High-power semiconductor lasers are the most efficient man-made light sources, and can convert more than 80% electric energy into light. Currently emission powers of one kW continuous-wave powers are extracted from a single monolithic semiconductor chip. We are interested in the intrinsic limitations of such optoelectronic devices in terms of output power, beam quality (brightness) and lifetime (reliability). For this purpose, we analyze devices, but also their components such as surfaces and interfaces or gain materials such as quantum wells, superlattices and quantum dots.
For our experiments, we use optical tools, in particular transient spectroscopy that represents a generic competence of MBI. Such work is naturally carried out as collaborative work with device vendors, who provide us with high-quality industry-grade devices and structures. The use of such devices ensures high reproducibility and the chance to get general results, which not depend on the particular device structure that was studied. In BMBF-projects such as BlauLas, we work together with Osram OS (Regensburg), Dilas GmbH (Mainz) and Laserline GmbH (Mülheim) or in the frame of bilateral research contracts with Lumentum (Santa Clara) and 3S-Photonics (Nozay).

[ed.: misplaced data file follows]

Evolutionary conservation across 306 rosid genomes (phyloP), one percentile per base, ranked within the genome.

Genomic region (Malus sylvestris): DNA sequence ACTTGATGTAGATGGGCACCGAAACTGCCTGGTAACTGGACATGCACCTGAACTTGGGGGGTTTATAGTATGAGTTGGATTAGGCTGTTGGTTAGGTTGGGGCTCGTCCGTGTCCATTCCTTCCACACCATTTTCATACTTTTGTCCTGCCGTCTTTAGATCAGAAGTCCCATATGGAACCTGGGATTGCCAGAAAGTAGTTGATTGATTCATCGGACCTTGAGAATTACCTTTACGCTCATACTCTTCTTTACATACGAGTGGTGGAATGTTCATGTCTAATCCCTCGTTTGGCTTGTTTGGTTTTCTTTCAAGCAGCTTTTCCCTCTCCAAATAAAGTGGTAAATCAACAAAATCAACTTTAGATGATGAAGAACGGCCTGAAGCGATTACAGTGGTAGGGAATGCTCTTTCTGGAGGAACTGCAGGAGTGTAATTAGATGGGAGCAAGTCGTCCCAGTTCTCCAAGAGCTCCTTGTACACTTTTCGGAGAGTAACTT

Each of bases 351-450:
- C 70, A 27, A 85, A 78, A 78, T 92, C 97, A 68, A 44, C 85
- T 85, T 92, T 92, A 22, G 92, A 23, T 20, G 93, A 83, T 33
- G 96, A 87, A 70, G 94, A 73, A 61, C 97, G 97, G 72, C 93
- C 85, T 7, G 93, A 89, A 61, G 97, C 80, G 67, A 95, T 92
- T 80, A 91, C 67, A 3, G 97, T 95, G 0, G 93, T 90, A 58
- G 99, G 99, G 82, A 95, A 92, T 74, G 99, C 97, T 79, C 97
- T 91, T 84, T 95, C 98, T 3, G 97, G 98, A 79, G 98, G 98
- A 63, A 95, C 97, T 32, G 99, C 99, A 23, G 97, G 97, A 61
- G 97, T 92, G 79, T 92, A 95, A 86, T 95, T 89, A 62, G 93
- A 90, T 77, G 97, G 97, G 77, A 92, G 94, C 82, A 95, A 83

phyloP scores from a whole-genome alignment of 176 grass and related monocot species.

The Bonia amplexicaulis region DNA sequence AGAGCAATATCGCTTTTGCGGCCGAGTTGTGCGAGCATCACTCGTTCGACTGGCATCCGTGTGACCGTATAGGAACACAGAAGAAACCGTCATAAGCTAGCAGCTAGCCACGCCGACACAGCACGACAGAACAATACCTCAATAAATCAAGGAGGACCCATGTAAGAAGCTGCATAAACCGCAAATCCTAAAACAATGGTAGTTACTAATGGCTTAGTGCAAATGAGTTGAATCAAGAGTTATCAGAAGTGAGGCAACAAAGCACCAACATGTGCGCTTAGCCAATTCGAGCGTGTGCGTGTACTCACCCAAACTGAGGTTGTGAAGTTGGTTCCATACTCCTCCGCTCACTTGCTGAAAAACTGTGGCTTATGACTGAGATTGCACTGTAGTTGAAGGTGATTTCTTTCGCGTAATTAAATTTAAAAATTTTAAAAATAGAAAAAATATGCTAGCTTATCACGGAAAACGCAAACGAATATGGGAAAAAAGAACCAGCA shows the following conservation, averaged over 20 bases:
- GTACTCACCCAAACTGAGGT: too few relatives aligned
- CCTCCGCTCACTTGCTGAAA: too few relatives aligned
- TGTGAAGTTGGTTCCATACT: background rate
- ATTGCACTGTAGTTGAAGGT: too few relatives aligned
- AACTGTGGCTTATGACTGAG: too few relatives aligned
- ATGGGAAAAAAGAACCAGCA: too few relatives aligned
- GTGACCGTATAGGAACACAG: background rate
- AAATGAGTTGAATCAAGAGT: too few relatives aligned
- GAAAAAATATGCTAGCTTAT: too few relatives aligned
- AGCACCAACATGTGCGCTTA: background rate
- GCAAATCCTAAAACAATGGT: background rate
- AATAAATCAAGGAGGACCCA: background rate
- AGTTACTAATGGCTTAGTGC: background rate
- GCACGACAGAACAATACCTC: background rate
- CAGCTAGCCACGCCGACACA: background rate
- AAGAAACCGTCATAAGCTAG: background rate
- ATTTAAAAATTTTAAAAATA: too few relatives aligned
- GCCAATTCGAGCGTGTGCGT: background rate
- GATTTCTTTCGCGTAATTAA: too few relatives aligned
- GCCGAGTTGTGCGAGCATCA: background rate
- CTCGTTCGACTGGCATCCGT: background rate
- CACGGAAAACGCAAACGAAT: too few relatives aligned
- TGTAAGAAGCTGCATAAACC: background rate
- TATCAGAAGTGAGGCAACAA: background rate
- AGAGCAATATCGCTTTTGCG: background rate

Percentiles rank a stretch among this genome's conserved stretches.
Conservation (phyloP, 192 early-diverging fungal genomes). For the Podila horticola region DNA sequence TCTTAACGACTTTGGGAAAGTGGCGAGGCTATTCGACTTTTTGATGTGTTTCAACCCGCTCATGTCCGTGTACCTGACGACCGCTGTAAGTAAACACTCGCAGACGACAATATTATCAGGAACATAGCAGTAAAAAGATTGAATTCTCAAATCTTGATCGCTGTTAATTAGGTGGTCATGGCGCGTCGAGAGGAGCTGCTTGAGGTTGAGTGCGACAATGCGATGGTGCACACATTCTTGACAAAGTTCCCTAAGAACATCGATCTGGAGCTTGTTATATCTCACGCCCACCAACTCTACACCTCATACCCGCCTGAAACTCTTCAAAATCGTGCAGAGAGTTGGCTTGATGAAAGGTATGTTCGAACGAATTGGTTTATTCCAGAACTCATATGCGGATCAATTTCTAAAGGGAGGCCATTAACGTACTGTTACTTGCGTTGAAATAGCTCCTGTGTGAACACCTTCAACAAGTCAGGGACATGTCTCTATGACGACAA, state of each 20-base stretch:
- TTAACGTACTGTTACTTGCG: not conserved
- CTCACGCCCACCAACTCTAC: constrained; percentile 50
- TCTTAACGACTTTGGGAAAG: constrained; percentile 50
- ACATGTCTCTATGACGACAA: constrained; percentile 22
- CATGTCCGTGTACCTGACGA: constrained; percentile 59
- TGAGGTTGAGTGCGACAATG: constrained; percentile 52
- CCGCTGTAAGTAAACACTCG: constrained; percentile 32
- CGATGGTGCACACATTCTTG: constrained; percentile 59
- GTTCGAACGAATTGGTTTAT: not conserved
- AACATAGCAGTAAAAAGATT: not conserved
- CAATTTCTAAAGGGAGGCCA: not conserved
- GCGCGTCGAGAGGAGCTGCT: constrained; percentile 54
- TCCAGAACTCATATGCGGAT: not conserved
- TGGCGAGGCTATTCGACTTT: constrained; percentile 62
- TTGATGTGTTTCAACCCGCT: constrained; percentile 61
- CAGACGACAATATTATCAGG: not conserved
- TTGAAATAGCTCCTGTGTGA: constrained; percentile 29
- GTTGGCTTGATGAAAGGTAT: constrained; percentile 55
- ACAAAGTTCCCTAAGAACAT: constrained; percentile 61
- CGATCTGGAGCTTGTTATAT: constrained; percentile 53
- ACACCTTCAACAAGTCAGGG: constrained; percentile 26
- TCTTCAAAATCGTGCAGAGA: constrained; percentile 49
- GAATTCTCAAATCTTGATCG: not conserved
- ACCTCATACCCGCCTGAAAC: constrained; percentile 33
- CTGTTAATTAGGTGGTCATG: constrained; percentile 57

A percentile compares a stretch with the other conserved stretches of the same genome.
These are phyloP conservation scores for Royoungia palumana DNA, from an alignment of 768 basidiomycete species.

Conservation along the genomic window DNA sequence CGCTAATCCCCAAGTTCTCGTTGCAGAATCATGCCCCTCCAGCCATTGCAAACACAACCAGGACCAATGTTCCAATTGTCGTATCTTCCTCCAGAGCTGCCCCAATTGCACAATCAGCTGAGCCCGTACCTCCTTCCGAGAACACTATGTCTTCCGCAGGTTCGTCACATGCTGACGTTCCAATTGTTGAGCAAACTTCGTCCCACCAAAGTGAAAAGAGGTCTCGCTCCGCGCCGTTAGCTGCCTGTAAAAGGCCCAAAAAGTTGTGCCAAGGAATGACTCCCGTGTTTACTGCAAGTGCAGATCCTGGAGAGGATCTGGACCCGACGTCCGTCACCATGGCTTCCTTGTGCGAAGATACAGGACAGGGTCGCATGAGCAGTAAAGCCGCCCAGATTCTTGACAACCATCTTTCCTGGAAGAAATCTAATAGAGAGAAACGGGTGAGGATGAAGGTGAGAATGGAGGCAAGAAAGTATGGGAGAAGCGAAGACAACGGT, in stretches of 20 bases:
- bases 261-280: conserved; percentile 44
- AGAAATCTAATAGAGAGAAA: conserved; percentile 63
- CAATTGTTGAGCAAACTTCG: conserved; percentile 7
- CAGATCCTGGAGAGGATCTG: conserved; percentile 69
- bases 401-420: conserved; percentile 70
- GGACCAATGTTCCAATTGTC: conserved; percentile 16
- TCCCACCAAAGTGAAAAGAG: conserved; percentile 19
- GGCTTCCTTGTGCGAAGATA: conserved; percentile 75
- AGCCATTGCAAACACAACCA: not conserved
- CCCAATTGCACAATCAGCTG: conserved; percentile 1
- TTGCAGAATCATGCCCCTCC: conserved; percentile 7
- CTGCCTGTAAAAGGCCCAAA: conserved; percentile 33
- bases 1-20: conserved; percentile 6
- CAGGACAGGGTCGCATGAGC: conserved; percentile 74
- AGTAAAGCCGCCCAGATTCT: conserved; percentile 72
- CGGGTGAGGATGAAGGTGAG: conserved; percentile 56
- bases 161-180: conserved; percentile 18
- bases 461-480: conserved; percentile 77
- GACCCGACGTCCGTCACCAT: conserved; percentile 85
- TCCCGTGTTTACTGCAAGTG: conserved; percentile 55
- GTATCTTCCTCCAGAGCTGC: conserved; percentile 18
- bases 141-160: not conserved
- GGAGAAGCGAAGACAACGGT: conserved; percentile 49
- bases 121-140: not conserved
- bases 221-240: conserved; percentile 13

The material basis of the investigated devices is now focused to GaN-based wide-bandgap devices emitting in the ultraviolet to blue spectral regions.
The figure shows damage patterns as observed in 450-nm emitting high power diode lasers after it experienced the so-called catastrophic optical damage in short-pulse operation. Subfigure (a) shows the damage patterns at the font facet, where the light leaves the device (red circle), while (b) shows the same region from the side. A channel is visible which burned into the device and ends ~80 µm underneath the front facet; see (c). Subfigure (d) shows the end of this channel in higher resolution. The quantum wells, i.e. the gain medium are well resolved.